Another innovation at the college was the establishment of a requirement of physical education. The school of Hygiene, conducted by the college physician, appears at first to have been a series of lectures. The dangers and consequences of vice in all its forms, will be duly exposed, and general rules laid down for the guidance of youth, in all matters pertaining to moral, intellectual and physical Hygiene.
Pursuing this theme, President Bennett recommended to the board in 1886 a regular system of physical training. This goal was realized in 1887, when J. B. Pace gave $3,000 for a gymnasium and the interest on $7,000 annually to pay an instructor. The trustees approved the program, and a brick gymnasium was ordered in August 1887. (The actual cost was to be $5,252.) The professor of the course, J. B. Crenshaw, had already been selected. The building (top), after many uses-including post office, hall for the Commons Club, and artists' studio in which John Temple Witt modeled the statue of Bo- jangles Robinson now in Richmond-was pulled down by order of the board of trustees in 1974. It stood immediately to the north of Peele Hall, its axis running east and west, south of the fountain plaza. Crenshaw resigned in 1890 because of a cut in his salary and insufficient support for his program, but the course continued.
The motives for the physical education program (really calisthenics), like the course in hygiene, were moral rather than athletic. Bennett gave the board three reasons for it. First, Physical exercise in company is the physician's preventive and remedy for the terrible vice of masturbation which wrecks more minds and bodies than probably any other one cause of ruin among youths outwardly moral. Second, the exercise would give the students greater control over their bodies to bring it under full control of the will for life's purposes. Third, to develop a desirable College spirit.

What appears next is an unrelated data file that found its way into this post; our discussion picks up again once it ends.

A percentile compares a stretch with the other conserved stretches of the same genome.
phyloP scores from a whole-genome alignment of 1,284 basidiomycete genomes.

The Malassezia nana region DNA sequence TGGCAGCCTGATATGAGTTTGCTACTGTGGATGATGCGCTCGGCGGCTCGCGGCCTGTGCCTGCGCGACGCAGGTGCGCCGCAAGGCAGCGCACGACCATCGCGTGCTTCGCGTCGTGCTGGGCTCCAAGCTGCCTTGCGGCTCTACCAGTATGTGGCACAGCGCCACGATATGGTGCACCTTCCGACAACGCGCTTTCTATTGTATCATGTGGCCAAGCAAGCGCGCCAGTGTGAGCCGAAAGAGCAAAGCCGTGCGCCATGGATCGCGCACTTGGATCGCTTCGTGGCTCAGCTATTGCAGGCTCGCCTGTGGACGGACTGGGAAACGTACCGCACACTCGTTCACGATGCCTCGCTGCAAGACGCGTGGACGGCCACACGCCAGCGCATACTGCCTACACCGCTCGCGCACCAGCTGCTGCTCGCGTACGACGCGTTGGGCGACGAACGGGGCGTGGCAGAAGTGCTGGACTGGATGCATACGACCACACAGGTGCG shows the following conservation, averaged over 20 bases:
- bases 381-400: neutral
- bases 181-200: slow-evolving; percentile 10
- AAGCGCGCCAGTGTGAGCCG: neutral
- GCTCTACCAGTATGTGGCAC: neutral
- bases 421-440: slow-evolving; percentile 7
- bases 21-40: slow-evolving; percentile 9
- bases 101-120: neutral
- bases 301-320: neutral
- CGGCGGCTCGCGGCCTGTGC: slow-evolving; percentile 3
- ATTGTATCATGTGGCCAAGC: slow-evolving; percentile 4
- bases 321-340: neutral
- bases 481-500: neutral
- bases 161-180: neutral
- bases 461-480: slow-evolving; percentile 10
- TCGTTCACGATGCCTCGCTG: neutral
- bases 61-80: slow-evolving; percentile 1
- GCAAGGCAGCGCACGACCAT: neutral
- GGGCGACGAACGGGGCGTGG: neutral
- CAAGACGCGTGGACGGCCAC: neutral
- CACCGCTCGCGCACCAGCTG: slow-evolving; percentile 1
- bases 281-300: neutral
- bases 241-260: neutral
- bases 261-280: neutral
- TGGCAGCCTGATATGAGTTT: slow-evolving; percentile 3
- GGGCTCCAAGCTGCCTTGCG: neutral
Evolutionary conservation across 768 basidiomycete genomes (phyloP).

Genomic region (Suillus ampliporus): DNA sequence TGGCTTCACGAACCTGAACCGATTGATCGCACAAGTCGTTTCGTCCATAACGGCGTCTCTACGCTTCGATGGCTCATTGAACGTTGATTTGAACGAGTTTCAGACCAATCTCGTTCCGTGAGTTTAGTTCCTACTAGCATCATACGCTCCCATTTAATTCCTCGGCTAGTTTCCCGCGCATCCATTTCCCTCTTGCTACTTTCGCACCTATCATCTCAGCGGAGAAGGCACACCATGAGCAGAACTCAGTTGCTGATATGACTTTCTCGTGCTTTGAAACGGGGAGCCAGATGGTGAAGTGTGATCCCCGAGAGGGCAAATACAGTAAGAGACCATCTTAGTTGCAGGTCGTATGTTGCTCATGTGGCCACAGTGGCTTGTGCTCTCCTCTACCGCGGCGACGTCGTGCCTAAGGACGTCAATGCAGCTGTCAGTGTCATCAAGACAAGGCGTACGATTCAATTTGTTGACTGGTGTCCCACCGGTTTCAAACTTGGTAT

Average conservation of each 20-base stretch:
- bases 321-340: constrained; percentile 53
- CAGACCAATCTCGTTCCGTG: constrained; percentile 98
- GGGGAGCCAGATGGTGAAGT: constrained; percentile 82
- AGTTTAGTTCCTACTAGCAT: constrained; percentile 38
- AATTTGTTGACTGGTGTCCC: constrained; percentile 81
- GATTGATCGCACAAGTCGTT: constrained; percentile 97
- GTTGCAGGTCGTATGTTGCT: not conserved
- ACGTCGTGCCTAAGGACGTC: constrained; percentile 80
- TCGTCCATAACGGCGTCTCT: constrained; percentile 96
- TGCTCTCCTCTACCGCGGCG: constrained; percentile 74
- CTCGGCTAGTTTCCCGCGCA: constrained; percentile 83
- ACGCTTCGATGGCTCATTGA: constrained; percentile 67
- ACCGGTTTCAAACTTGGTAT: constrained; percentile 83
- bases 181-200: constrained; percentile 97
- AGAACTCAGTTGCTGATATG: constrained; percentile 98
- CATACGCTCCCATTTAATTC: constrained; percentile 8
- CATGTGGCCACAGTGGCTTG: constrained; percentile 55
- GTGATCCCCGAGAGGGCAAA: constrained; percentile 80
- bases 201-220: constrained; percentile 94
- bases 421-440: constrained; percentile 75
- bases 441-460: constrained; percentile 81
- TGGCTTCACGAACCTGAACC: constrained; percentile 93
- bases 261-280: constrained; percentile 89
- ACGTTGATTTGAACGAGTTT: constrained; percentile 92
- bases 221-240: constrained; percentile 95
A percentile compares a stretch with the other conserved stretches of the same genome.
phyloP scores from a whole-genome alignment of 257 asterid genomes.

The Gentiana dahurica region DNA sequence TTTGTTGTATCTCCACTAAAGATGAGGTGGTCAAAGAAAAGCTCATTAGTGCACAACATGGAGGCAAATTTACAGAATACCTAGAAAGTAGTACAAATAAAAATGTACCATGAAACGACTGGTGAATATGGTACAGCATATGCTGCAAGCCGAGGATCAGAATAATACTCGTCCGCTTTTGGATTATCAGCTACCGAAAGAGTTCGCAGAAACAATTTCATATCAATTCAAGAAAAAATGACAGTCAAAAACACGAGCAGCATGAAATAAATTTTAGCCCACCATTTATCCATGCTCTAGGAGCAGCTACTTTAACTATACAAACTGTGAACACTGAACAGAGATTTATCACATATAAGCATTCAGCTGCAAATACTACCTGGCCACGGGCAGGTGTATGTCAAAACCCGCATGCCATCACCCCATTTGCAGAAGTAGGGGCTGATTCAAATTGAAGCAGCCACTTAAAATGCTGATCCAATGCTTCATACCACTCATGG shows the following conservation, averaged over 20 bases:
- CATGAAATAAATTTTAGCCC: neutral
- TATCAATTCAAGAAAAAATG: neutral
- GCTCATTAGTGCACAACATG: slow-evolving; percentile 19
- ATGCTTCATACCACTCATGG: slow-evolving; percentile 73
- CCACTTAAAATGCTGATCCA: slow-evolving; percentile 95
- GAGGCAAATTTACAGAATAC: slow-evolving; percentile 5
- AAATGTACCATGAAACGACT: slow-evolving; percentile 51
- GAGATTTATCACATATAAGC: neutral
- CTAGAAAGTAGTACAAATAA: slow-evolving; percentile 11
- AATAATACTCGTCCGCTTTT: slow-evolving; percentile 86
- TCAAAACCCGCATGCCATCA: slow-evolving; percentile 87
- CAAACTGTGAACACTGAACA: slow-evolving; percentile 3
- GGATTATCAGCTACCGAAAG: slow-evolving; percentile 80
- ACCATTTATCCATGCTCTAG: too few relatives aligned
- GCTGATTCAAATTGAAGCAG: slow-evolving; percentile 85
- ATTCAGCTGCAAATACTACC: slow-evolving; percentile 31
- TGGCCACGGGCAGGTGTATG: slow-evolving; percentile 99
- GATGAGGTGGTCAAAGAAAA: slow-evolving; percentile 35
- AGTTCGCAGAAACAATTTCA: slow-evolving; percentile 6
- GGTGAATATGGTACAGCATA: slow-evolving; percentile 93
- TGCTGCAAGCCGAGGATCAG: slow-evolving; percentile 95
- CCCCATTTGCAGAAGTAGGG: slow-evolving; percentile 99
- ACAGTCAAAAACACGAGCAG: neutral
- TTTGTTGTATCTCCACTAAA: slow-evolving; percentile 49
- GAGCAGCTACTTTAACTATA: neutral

Another introduction into the curriculum, one which continued the process of modernization, was history. As early as 1890, there were calls from the trustees and faculty to establish a course of instruction in the history of the United States. Similar calls would periodically issue forth throughout the nineties, but they remained unanswered for want of funds. The board had elected T W. Page, Ph.D., professor of history and sociology to the Randolph-Macon Woman's College in 1897. The study of history at the Ashland campus depended upon outside money. In 1898, the Reverend James Cannon, Jr., an alumnus, gave $600 to be invested in government bonds or mortgages; two-thirds of the proceeds were to buy books for the Bennett Memorial Historical Library and the remaining funds were for the Bennett Memorial Historical Medal, both named for his father- in-law, the late president of the college. In light of subsequent developments, one is tempted to suggest that Cannon may have had an additional motive, namely to bring himself to the favorable attention of the board. The Bennett prize is still occasionally awarded.
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Reprinted from Professor James Scanlon's Randolph-Macon College: A Southern History 1825-1967